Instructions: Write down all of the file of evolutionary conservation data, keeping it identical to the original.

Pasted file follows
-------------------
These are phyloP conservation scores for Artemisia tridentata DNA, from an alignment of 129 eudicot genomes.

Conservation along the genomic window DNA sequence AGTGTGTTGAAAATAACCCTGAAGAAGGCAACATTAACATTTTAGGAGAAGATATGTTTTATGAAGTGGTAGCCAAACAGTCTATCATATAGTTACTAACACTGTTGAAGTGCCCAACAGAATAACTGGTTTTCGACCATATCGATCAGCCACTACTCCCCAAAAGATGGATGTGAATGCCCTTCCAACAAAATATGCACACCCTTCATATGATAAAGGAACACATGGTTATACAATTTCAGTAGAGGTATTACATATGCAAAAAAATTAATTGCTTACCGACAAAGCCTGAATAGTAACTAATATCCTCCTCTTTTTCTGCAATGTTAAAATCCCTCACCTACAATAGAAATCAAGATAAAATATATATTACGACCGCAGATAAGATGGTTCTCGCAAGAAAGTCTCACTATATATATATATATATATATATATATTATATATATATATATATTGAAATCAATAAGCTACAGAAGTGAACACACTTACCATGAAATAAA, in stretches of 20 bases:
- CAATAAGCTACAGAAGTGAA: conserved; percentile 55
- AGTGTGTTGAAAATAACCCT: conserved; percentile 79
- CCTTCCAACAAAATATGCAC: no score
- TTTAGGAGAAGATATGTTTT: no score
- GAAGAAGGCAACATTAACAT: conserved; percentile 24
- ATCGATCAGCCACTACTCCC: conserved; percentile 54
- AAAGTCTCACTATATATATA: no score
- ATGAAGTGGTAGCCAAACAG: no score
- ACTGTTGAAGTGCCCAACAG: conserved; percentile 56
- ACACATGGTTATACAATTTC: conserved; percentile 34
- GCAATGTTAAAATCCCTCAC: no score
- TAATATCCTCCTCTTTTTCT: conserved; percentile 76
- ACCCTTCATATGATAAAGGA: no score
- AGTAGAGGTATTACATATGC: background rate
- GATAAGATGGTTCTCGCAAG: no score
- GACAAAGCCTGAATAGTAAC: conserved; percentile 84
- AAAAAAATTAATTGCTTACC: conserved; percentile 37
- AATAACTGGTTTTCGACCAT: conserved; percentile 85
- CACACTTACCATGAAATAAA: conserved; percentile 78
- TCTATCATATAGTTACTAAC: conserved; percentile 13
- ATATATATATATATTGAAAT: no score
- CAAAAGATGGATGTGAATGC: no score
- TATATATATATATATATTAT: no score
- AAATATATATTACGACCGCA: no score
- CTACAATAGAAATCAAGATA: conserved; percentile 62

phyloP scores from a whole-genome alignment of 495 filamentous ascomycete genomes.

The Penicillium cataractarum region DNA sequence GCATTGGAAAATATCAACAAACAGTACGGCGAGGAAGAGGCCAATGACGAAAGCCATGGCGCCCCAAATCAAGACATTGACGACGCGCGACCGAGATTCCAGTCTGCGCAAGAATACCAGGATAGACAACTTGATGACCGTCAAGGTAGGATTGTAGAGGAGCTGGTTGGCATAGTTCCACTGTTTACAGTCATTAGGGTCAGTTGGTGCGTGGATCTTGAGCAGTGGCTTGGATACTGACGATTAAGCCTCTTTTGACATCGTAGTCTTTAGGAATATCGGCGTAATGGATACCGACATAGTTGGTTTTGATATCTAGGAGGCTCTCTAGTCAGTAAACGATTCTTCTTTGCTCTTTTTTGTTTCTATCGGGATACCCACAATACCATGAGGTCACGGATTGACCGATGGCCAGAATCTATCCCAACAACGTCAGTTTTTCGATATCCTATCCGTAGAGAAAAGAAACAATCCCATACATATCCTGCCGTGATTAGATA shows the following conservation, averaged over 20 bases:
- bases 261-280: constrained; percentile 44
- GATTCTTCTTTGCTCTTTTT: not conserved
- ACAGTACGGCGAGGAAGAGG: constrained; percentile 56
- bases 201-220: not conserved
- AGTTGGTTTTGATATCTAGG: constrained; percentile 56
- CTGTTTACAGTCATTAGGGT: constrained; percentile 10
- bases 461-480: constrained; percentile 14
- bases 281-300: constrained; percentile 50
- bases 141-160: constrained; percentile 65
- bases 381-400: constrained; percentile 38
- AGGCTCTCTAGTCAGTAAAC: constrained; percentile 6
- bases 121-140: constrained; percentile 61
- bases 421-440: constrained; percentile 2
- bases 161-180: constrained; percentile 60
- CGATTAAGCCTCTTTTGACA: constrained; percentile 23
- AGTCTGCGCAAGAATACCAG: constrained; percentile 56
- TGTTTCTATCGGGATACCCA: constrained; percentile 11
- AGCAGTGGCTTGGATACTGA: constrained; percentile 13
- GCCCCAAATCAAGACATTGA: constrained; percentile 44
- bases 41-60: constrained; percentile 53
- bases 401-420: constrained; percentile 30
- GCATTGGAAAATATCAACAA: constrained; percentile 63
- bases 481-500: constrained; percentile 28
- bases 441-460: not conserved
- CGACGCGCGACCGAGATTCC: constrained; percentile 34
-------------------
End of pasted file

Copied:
These are phyloP conservation scores for Artemisia tridentata DNA, from an alignment of 129 eudicot genomes.

Conservation along the genomic window DNA sequence AGTGTGTTGAAAATAACCCTGAAGAAGGCAACATTAACATTTTAGGAGAAGATATGTTTTATGAAGTGGTAGCCAAACAGTCTATCATATAGTTACTAACACTGTTGAAGTGCCCAACAGAATAACTGGTTTTCGACCATATCGATCAGCCACTACTCCCCAAAAGATGGATGTGAATGCCCTTCCAACAAAATATGCACACCCTTCATATGATAAAGGAACACATGGTTATACAATTTCAGTAGAGGTATTACATATGCAAAAAAATTAATTGCTTACCGACAAAGCCTGAATAGTAACTAATATCCTCCTCTTTTTCTGCAATGTTAAAATCCCTCACCTACAATAGAAATCAAGATAAAATATATATTACGACCGCAGATAAGATGGTTCTCGCAAGAAAGTCTCACTATATATATATATATATATATATATATTATATATATATATATATTGAAATCAATAAGCTACAGAAGTGAACACACTTACCATGAAATAAA, in stretches of 20 bases:
- CAATAAGCTACAGAAGTGAA: conserved; percentile 55
- AGTGTGTTGAAAATAACCCT: conserved; percentile 79
- CCTTCCAACAAAATATGCAC: no score
- TTTAGGAGAAGATATGTTTT: no score
- GAAGAAGGCAACATTAACAT: conserved; percentile 24
- ATCGATCAGCCACTACTCCC: conserved; percentile 54
- AAAGTCTCACTATATATATA: no score
- ATGAAGTGGTAGCCAAACAG: no score
- ACTGTTGAAGTGCCCAACAG: conserved; percentile 56
- ACACATGGTTATACAATTTC: conserved; percentile 34
- GCAATGTTAAAATCCCTCAC: no score
- TAATATCCTCCTCTTTTTCT: conserved; percentile 76
- ACCCTTCATATGATAAAGGA: no score
- AGTAGAGGTATTACATATGC: background rate
- GATAAGATGGTTCTCGCAAG: no score
- GACAAAGCCTGAATAGTAAC: conserved; percentile 84
- AAAAAAATTAATTGCTTACC: conserved; percentile 37
- AATAACTGGTTTTCGACCAT: conserved; percentile 85
- CACACTTACCATGAAATAAA: conserved; percentile 78
- TCTATCATATAGTTACTAAC: conserved; percentile 13
- ATATATATATATATTGAAAT: no score
- CAAAAGATGGATGTGAATGC: no score
- TATATATATATATATATTAT: no score
- AAATATATATTACGACCGCA: no score
- CTACAATAGAAATCAAGATA: conserved; percentile 62

phyloP scores from a whole-genome alignment of 495 filamentous ascomycete genomes.

The Penicillium cataractarum region DNA sequence GCATTGGAAAATATCAACAAACAGTACGGCGAGGAAGAGGCCAATGACGAAAGCCATGGCGCCCCAAATCAAGACATTGACGACGCGCGACCGAGATTCCAGTCTGCGCAAGAATACCAGGATAGACAACTTGATGACCGTCAAGGTAGGATTGTAGAGGAGCTGGTTGGCATAGTTCCACTGTTTACAGTCATTAGGGTCAGTTGGTGCGTGGATCTTGAGCAGTGGCTTGGATACTGACGATTAAGCCTCTTTTGACATCGTAGTCTTTAGGAATATCGGCGTAATGGATACCGACATAGTTGGTTTTGATATCTAGGAGGCTCTCTAGTCAGTAAACGATTCTTCTTTGCTCTTTTTTGTTTCTATCGGGATACCCACAATACCATGAGGTCACGGATTGACCGATGGCCAGAATCTATCCCAACAACGTCAGTTTTTCGATATCCTATCCGTAGAGAAAAGAAACAATCCCATACATATCCTGCCGTGATTAGATA shows the following conservation, averaged over 20 bases:
- bases 261-280: constrained; percentile 44
- GATTCTTCTTTGCTCTTTTT: not conserved
- ACAGTACGGCGAGGAAGAGG: constrained; percentile 56
- bases 201-220: not conserved
- AGTTGGTTTTGATATCTAGG: constrained; percentile 56
- CTGTTTACAGTCATTAGGGT: constrained; percentile 10
- bases 461-480: constrained; percentile 14
- bases 281-300: constrained; percentile 50
- bases 141-160: constrained; percentile 65
- bases 381-400: constrained; percentile 38
- AGGCTCTCTAGTCAGTAAAC: constrained; percentile 6
- bases 121-140: constrained; percentile 61
- bases 421-440: constrained; percentile 2
- bases 161-180: constrained; percentile 60
- CGATTAAGCCTCTTTTGACA: constrained; percentile 23
- AGTCTGCGCAAGAATACCAG: constrained; percentile 56
- TGTTTCTATCGGGATACCCA: constrained; percentile 11
- AGCAGTGGCTTGGATACTGA: constrained; percentile 13
- GCCCCAAATCAAGACATTGA: constrained; percentile 44
- bases 41-60: constrained; percentile 53
- bases 401-420: constrained; percentile 30
- GCATTGGAAAATATCAACAA: constrained; percentile 63
- bases 481-500: constrained; percentile 28
- bases 441-460: not conserved
- CGACGCGCGACCGAGATTCC: constrained; percentile 34